General News

OMB could be replaced by a tribunal

May 17, 2017   ·   0 Comments

By Bill Rea
The Province is looking at giving municipalities a stronger voice when it comes to development, and Mayor Allan Thompson likes what he sees so far.
He was cautious, however, not to appear too optimistic.
“The devil’s in the details,” he remarked.
The Province announced Tuesday it’s planning to take action to overhaul the system for dealing with land use planning appeals. A news release, issued by the Ministries of Municipal Affairs and the Attorney General, stated legislation is expected in the coming weeks that, if passed, would see the creation of a local planning appeal tribunal, which would replace the Ontario Municipal Board (OMB).
“The new tribunal would be mandated to give greater weight to the decisions of local communities, while ensuring that development and growth occurs in a way that is good for Ontario and its future,” the release stated.
One of the proposed changes would see the removal of “de novo” hearings for most planning appeals. It has been a practice at OMB hearings to treat appeals of land use planning decisions “de novo,” meaning as if the municipality had made no previous decision.
Thompson said he was pleased to see that provision.
In complex appeal cases, the tribunal would only be able to overturn a municipal decision if it doesn’t comply with Provincial policies or the municipal plans. If there are problems with a municipal decision, the tribunal would have to provide the municipality with written reasons why the decision is being overturned. The municipality would have 90 days to make a new decision. If there were to be a problem with the second decision, then the tribunal would have the authority to make a final ruling.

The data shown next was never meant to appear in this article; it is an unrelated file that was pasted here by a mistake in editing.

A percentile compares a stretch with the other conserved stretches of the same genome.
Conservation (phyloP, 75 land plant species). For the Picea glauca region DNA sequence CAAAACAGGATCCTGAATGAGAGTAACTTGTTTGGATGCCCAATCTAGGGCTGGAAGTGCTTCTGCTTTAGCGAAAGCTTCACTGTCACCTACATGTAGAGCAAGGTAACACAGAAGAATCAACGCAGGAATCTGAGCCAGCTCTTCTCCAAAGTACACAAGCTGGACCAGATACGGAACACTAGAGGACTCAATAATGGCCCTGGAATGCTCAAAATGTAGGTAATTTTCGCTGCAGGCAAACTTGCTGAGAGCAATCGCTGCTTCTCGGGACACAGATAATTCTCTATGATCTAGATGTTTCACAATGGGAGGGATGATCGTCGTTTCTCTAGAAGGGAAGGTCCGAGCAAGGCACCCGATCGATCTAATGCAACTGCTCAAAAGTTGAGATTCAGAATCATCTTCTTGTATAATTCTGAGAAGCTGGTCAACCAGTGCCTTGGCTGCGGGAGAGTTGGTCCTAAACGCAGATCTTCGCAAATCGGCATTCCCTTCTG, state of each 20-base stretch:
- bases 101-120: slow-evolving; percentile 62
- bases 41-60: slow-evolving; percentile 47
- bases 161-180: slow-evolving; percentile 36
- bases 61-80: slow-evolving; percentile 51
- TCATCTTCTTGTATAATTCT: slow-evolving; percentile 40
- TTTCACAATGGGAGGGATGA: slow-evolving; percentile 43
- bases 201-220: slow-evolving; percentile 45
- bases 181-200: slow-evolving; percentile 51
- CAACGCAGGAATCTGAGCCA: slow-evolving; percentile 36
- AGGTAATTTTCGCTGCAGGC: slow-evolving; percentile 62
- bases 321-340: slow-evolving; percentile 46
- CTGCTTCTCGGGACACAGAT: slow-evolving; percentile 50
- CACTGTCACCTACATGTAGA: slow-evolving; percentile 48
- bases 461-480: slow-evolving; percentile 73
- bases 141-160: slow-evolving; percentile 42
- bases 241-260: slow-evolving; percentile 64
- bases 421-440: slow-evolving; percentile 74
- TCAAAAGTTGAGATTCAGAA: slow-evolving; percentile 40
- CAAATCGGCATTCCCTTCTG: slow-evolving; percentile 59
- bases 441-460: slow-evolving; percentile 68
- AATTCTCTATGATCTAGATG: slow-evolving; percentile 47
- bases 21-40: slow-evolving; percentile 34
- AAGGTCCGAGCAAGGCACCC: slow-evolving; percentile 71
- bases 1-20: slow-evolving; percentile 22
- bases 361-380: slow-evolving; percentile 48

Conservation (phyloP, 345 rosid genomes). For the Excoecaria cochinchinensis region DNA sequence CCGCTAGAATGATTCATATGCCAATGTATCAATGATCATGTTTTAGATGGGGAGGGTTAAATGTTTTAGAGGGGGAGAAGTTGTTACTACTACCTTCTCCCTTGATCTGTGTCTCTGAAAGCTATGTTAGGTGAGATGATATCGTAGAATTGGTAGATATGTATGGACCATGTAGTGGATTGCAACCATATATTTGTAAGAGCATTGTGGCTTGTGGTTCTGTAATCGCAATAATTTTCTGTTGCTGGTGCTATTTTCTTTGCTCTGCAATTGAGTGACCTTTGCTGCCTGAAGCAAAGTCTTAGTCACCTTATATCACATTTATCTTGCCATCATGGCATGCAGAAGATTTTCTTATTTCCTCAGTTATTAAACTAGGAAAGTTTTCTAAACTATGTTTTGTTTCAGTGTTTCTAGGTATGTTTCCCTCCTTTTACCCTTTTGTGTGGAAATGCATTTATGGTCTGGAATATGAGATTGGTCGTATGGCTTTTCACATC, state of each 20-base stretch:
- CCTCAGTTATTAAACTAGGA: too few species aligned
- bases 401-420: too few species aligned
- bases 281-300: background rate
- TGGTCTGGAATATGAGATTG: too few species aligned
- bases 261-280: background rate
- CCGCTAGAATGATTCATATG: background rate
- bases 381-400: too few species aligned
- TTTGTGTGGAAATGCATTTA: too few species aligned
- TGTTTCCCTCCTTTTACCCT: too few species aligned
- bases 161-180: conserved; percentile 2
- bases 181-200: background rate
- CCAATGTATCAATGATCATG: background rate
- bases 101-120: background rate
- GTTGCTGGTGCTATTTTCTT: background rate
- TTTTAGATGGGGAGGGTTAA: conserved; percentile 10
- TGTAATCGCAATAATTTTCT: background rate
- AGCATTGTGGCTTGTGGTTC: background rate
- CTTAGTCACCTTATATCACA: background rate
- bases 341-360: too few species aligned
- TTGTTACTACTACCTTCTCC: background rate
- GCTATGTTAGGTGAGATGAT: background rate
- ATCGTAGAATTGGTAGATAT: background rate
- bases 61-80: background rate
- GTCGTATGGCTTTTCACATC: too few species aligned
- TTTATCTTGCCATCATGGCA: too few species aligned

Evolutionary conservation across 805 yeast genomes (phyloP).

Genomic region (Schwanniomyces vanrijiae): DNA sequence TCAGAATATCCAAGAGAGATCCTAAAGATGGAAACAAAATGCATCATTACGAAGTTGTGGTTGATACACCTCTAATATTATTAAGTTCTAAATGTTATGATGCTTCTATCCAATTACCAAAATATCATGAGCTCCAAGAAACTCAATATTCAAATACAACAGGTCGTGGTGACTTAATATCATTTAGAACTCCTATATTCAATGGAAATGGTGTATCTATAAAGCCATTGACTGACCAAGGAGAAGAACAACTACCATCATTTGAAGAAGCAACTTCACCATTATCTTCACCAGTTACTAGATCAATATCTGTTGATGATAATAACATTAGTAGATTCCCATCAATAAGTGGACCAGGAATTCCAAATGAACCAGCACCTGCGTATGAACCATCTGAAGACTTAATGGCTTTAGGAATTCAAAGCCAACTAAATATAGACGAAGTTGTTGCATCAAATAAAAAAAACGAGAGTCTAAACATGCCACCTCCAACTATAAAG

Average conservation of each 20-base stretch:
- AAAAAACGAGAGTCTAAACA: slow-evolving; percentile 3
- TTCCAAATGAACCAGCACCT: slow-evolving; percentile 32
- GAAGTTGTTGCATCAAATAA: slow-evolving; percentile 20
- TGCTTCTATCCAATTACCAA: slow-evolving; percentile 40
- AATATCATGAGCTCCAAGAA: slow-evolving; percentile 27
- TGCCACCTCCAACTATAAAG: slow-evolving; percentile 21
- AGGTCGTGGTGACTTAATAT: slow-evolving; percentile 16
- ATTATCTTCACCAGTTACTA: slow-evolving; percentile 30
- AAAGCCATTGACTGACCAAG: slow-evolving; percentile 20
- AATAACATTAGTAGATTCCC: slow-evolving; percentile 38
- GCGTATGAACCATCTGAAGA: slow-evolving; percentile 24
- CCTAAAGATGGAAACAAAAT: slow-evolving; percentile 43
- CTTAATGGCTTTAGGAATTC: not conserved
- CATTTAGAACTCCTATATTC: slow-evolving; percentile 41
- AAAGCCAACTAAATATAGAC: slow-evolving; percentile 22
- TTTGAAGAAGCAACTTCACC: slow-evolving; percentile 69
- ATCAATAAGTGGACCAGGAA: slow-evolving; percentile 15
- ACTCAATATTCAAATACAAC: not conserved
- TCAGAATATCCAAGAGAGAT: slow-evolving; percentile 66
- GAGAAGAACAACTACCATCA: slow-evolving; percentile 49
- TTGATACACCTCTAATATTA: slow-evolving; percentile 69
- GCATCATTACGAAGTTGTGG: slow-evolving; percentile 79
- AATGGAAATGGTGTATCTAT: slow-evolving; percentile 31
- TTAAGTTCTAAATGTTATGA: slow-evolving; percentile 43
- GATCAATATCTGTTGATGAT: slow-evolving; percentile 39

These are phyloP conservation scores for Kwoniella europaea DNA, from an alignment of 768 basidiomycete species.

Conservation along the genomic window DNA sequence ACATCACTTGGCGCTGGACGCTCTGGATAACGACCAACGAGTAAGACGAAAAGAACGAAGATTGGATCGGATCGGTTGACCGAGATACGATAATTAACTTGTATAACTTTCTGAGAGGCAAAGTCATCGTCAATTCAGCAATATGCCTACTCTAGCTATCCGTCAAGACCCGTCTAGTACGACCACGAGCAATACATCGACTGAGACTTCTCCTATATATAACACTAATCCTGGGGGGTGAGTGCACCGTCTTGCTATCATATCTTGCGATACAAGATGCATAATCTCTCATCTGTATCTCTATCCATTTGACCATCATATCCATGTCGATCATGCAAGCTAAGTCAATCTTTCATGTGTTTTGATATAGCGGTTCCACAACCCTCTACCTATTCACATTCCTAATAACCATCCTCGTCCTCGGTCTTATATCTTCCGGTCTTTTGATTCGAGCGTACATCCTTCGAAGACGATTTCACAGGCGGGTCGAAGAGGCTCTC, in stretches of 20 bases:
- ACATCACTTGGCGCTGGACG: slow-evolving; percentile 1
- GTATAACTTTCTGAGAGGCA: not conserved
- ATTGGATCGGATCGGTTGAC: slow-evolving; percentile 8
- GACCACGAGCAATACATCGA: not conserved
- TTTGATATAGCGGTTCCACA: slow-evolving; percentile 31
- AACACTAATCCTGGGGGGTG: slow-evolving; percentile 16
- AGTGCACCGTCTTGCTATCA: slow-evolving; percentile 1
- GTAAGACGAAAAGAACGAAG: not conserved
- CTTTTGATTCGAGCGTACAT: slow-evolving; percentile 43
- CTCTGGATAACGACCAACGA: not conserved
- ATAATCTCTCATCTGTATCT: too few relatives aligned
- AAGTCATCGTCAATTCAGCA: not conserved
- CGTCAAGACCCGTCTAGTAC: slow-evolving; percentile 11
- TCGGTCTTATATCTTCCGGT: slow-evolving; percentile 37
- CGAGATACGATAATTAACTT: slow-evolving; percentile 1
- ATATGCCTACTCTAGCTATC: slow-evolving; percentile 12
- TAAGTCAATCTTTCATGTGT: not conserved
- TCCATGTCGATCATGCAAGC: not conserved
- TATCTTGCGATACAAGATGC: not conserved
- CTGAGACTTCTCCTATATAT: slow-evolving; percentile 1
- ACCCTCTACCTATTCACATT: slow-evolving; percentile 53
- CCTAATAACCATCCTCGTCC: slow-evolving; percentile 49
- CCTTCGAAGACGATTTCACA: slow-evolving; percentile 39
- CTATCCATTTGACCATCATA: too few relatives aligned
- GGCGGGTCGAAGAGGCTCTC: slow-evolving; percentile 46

There are also proposals to make appeals of planning decisions more accessible to the public through the creations of a Local Planning Appeal Support Centre. This agency would provide free information and support, and possibly representation, for people who want to take part in the appeal process.
Thompson liked the provisions that would make it easier for the public to get involved.
“Before, it got too costly for people to take part in Board hearings,” he commented.
The Province announced there are also plans to exempt certain land use planning decisions from appeal, including new Officials Plans or major Official Plan updates. As well, there would be mandatory case conferences for complex hearings in an effort to encourage easy settlements.
Thompson said he was encouraged by the information he’s seen.
“I think it’s allowing good planning to happen,” he observed.
The release from the Province stated these proposals came after extensive public consultations, which started in October. There were more than 1,100 written submissions received on the matter, and 12 town hall meetings attracted more than 700 people across the province.
“They have definitely heard the public’s concerns,” Thompson remarked.
The announcement also came as good news for Environmental Defence.
In a release issued Tuesday, the group stated it was pleased to hear of changes that will limit appeals of Official Plans, allow density around transit hubs and support citizen participation.
“These changes to the OMB were long overdue and are essential to creating sustainable communities,” Environmental Defence Executive Director Tim Gray commented. “This is a win for municipalities and citizens who want to have a say in shaping their communities.”
“The OMB has been a major hurdle in building smart livable cities and stopping sprawl,” Gray added. “We are hopeful these changes will encourage municipalities and residents to work together to build the smart, prosperous communities we need.”
“We are pleased that the majority of our recommendations were taken into consideration,” he said. “But we will be looking to the province to ensure that the new legislation also addresses egregious cost awards that punish citizens for participating in OMB hearings.”



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